Security on the IoT: A continuous process from the start
• According to a DZ Bank study, companies will benefit from a 12-percent productivity boost by connecting and automating their processes by 2025
• However, according to the VDE, seven out of 10 industry decision-makers have security misgivings
The security of industrial control systems is a key precondition for companies to jump on the bandwagon of the industrial Internet of Things. If machines are to communicate with each other by an automated process across systems, sites, and even companies, the systems that communication partners use must become significantly more open. Forestalling hacker attacks, industrial espionage, and the like in this context will require a comprehensive security concept that must, above all, be developed continuously.
Highly innovative hackers
Cybercriminals are highly innovative in constantly developing new methods of attack. They program malware, for example, to penetrate ever deeper into corporate administrative and user systems. That leads to theft of trade secrets, production downtimes, and physical damage to production plants and equipment – up to and including falsified sensor data that misleads control systems and thereby reduces the quality of the end product.
Employees as a security hazard
Although there is no such thing as absolute IT security, effective safeguards do exist against all types of threats, including sealed-off systems, restricted access rights, encryption techniques, and especially secure ICT components.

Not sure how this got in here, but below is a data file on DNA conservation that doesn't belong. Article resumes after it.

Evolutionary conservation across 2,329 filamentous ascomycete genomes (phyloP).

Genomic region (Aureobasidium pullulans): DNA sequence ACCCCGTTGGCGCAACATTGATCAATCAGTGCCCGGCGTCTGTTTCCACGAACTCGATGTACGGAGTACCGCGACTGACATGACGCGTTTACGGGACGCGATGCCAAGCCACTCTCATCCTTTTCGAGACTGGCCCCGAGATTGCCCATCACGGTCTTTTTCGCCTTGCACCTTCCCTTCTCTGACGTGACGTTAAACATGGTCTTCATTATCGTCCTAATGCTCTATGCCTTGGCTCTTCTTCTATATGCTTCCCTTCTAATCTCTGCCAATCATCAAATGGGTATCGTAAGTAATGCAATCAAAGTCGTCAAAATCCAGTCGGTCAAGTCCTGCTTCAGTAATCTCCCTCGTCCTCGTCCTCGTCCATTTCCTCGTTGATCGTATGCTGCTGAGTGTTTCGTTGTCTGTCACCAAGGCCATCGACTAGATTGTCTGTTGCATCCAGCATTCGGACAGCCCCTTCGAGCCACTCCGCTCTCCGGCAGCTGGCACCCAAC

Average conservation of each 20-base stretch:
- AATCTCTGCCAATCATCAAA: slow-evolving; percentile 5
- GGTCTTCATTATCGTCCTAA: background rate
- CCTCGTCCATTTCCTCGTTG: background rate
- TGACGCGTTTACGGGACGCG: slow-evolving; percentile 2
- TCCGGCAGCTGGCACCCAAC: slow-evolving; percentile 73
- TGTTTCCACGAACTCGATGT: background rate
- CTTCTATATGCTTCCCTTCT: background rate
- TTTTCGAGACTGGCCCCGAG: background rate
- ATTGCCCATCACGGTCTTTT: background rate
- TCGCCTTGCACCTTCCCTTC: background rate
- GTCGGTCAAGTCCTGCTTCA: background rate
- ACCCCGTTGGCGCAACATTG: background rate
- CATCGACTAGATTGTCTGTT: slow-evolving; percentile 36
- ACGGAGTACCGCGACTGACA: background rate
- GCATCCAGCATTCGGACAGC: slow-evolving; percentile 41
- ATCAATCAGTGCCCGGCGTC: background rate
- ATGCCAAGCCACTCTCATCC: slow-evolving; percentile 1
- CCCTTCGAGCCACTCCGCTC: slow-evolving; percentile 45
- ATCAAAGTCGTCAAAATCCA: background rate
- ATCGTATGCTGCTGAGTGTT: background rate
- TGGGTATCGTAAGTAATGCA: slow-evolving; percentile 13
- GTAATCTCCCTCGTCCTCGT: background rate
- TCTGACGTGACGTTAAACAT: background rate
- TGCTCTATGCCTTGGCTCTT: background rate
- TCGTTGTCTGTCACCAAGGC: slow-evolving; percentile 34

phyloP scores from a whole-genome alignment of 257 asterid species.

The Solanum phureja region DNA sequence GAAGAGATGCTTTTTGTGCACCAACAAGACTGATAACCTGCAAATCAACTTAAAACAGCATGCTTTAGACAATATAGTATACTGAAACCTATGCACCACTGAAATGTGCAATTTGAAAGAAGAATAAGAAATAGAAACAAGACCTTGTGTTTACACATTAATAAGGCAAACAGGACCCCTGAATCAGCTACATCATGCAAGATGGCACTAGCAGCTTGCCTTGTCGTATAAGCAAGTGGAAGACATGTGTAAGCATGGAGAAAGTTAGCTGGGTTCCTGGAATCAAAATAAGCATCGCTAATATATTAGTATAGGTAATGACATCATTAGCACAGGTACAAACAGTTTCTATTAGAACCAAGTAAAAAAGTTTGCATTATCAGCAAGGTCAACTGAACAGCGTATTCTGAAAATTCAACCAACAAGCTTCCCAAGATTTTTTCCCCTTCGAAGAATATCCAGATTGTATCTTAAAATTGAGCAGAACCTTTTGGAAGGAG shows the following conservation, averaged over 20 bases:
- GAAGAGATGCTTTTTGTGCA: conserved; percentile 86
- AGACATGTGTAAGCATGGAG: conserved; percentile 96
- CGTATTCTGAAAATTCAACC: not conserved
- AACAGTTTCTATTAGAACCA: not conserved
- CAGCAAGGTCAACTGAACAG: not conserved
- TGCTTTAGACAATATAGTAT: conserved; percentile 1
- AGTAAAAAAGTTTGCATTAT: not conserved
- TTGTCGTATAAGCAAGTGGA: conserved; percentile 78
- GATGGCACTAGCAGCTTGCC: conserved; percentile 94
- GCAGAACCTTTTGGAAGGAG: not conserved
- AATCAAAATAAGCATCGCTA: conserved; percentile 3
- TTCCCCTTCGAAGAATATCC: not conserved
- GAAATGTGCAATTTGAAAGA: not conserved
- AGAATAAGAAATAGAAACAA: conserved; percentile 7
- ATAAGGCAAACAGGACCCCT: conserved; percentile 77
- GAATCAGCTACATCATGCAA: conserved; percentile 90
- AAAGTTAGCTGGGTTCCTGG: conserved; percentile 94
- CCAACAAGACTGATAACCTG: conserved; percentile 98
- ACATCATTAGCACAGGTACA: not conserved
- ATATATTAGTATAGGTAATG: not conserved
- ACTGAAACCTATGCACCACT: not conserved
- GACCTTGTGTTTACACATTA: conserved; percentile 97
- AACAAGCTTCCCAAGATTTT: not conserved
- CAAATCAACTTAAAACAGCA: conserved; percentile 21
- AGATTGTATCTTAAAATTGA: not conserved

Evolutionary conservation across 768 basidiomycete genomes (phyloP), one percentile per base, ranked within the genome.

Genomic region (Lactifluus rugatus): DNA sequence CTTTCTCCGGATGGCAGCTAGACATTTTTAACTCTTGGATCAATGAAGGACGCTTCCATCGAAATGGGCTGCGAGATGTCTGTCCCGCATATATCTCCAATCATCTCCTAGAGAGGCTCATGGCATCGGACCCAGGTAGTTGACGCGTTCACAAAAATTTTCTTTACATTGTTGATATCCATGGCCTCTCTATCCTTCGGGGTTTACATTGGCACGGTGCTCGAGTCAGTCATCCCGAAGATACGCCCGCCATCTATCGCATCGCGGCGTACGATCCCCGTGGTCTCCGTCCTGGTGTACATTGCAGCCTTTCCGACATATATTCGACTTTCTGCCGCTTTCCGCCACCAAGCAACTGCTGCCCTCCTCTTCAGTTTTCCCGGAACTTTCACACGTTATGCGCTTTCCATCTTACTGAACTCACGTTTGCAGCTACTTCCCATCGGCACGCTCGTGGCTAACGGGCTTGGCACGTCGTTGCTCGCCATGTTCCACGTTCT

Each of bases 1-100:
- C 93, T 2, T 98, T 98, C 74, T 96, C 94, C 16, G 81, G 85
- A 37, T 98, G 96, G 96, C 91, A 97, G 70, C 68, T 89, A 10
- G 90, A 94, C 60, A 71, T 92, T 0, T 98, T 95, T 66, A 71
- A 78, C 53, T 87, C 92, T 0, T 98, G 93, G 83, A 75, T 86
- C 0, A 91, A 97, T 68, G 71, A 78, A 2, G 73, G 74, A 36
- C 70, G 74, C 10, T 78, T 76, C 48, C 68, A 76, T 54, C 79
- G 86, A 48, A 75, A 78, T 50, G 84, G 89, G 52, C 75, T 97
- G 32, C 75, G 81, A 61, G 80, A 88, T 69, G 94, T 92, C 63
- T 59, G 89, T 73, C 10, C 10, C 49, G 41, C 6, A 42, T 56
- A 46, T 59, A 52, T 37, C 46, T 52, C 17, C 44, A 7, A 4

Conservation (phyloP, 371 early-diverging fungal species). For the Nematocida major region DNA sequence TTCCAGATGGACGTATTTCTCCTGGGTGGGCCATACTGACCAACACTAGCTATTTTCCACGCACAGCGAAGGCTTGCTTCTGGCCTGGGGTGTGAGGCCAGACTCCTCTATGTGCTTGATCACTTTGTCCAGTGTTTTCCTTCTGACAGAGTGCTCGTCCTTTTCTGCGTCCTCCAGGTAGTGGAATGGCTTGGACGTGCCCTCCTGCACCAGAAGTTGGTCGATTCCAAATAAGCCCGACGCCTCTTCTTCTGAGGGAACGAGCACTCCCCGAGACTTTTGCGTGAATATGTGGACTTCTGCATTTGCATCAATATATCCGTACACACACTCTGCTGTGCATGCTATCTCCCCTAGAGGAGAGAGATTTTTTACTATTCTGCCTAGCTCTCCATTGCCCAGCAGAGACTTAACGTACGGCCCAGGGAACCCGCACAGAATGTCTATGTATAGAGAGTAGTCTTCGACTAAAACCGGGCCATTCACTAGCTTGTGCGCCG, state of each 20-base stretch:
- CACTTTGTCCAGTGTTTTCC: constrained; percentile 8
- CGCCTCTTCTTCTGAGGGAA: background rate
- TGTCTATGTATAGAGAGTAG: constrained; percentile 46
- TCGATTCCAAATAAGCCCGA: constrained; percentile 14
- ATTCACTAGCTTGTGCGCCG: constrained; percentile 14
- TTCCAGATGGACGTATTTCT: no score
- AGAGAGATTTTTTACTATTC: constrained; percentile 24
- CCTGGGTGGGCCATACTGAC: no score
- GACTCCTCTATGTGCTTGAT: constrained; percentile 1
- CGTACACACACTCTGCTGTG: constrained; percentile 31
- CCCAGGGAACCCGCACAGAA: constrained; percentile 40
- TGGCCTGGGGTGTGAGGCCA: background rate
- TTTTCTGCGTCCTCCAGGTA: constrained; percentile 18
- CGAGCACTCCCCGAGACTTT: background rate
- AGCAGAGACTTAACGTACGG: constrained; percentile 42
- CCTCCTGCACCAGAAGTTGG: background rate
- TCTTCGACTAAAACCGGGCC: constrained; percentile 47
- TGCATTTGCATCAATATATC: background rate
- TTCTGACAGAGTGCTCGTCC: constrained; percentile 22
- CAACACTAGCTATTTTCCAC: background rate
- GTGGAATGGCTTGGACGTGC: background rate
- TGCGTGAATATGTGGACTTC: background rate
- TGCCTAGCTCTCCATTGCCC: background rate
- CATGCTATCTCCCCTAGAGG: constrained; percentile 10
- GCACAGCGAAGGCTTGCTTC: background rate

Another crucial factor is the security-consciousness of employees. Weak passwords, operating errors, or even simple credulity make life difficult for system administrators. Setting up guidelines and strictly adhering to them plays an important role in countering threats, especially those posed by social engineering.
Only a comprehensive risk analysis that covers not just a company itself, but also its customers, suppliers, and partners, can effectively identify all potential vulnerabilities.
Before investing in hardware and software for production plants, equipment, systems, and network components, have you checked that the manufacturer has integrated security components into the product (security by design)? The same question also needs to be asked with respect to connectivity and cloud services. Deutsche Telekom, for instance, has the extremely high security level of its products and services tested and certified regularly.
In-depth defense strategy
Once the risks and loopholes have been identified, companies can develop a comprehensive security concept. A Defense in Depth strategy could be a good choice in this regard. It involves dividing the IT architecture into different layers and equipping each of them with adequate security measures. The idea is that if a hacker gains access to the system, he will immediately face the next closed door.
Risks and challenges
- A large number of complex active and passive components
- Cyberattacks on the operational security of plants and equipment
- Partially open networks and systems for customers, suppliers, and partners
- The human factor: misconduct and credulity
- Manipulation of cloud components
- Sealing off systems
- Restricting access rights
- Hardening ICT components by means of dedicated software
- Using encryption techniques
- Making employees more security-conscious
Source of all numbers and figures:
Deutsche Telekom AG: Security on the industrial Internet of Things – download here:
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